Lucas Nathan (aka Jerry Paper) considers language as a tool for exploring ideas rather than fully forming them, and examines how each listener is in a unique position to interpret his music.
As a young person conditioned as a man in 1990s America I never found it easy to express myself verbally. Music became a revelation of expression and emotion for me; an outlet that seemed to rise above the limitations that I felt with language. Through music I could tap into the feelings that my man-mind told me I had to struggle against. Through melodies and rhythms I found freedom from the language trap I found myself in day after day.
When Baby Jerry climbed out of the petri dish in January of 2012, I felt I had a cosmic mission to get outside the framework of communication that was set for me. I wanted to spread the gospel of music as a cosmic beam of meaning, something transcending the futility of verbal expression.
After nearly a decade of musical and personal growth, words and music sit quite differently in my world. Where my old music focused on the limitations of language, my new music embraces the power of language. Through psychoanalysis and self-reflection, I am in the midst of shedding my gendered conditioning. Over the course of the last several years I’ve been in the long, slow process of learning not to resist my feelings, and through this I’ve come to understand the role of language in a new way.
When I was younger and more uncomfortable in my words, I felt that I needed to know what I was saying before I could say it, especially when it came to my emotions, which I found always to be in conflict with my “logical” mind. I now try to engage with language as a process instead of it as an end in and of itself. I am discovering language as a tool for exploring ideas as opposed to a way of presenting them fully formed. I have come to understand that I can intimately learn about the many facets of myself by talking through my problems instead of talking myself out of them.
I am still enamoured by the effectiveness of music as a mode of self-expression, but instead of viewing it as something antithetical to language I’ve come to see it as an extension of it. Songs are built with their own kind of grammar and sounds, rather than being cosmic beams of meaning, and are symbols from which people can make their own meaning. Instead of acting as distillations of meaning from me to you, songs and sentences alike are processes of thought and exploration. The deeper I embed this lesson in myself the freer I feel to flow through life as the unpredictable, improvised process that it is. It makes me less judgemental of others and less judgemental of myself.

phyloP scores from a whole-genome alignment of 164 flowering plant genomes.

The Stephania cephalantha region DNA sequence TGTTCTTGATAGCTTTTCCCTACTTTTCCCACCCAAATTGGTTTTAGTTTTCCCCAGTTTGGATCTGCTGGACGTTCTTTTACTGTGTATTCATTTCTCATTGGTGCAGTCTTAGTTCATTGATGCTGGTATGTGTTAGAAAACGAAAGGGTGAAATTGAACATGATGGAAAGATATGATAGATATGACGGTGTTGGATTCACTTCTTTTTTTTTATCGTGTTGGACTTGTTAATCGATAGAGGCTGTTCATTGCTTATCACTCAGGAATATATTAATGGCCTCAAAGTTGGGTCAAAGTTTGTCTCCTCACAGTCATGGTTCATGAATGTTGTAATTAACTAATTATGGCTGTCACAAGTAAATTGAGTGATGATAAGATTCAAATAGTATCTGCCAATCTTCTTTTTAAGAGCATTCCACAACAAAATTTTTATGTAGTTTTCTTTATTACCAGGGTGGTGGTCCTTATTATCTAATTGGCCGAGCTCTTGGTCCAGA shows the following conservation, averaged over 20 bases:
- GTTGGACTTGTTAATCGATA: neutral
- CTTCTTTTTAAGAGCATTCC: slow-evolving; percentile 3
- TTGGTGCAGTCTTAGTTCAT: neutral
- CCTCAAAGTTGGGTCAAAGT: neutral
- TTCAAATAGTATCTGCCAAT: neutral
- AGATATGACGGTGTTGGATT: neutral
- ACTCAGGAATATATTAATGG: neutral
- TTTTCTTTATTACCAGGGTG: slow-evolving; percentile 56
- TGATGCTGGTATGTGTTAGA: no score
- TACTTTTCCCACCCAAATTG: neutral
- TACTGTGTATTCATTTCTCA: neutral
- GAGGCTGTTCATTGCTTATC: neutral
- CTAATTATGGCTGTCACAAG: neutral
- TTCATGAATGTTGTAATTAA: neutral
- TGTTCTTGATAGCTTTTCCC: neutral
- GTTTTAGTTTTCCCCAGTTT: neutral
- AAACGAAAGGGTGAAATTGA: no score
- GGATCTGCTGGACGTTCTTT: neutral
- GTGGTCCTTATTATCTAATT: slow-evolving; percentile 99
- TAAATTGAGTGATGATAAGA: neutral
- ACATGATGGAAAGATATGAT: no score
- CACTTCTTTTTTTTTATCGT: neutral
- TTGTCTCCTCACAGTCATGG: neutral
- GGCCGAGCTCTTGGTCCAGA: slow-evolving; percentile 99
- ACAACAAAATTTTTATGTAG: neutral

In the midst of my efforts to integrate this new freedom into my life, my new album Abracadabra materialised. While not all the songs deal directly with the theme of language, the album feels emblematic of this time of linguistic exploration for me.
When I listen back to my old music now, hearing my voice spouting an (ironically) verbal rejection of language, it’s hard for me to connect to the sentiment at its core. After years of making and releasing music it is clear to me that instead of being the perfect, direct form of communication that I’d imagined it as, I understand music as the deeply imperfect form of communication it truly is.
The beauty and meaning of music comes from precisely that imperfection. I don’t have control over what meaning people make from my music. In fact, I’m sure my songs mean very different things to me than they do to others. The ideas and feelings I attempt to get across to the listener are mutated in so many ways by who is listening to it and the circumstances of their lives—the circumstances in which they listen—that the listener has as much of an active part in creating the artwork as the artist does.
Art is fun and fulfilling to make in itself, but it truly takes on its life in the minds of other people. Giving up the illusion that I can control the meaning of my music has led me to embrace the listener’s role in creating the meaning of the music for themselves every time they listen. My music is a process of discovery just as my speech is a process of discovery; it’s only mine while I’m making it. When I release it into the world, it exists not as a concentrated ball of meaning but as a catalyst for other people’s personal experiences. I think that’s just beautiful.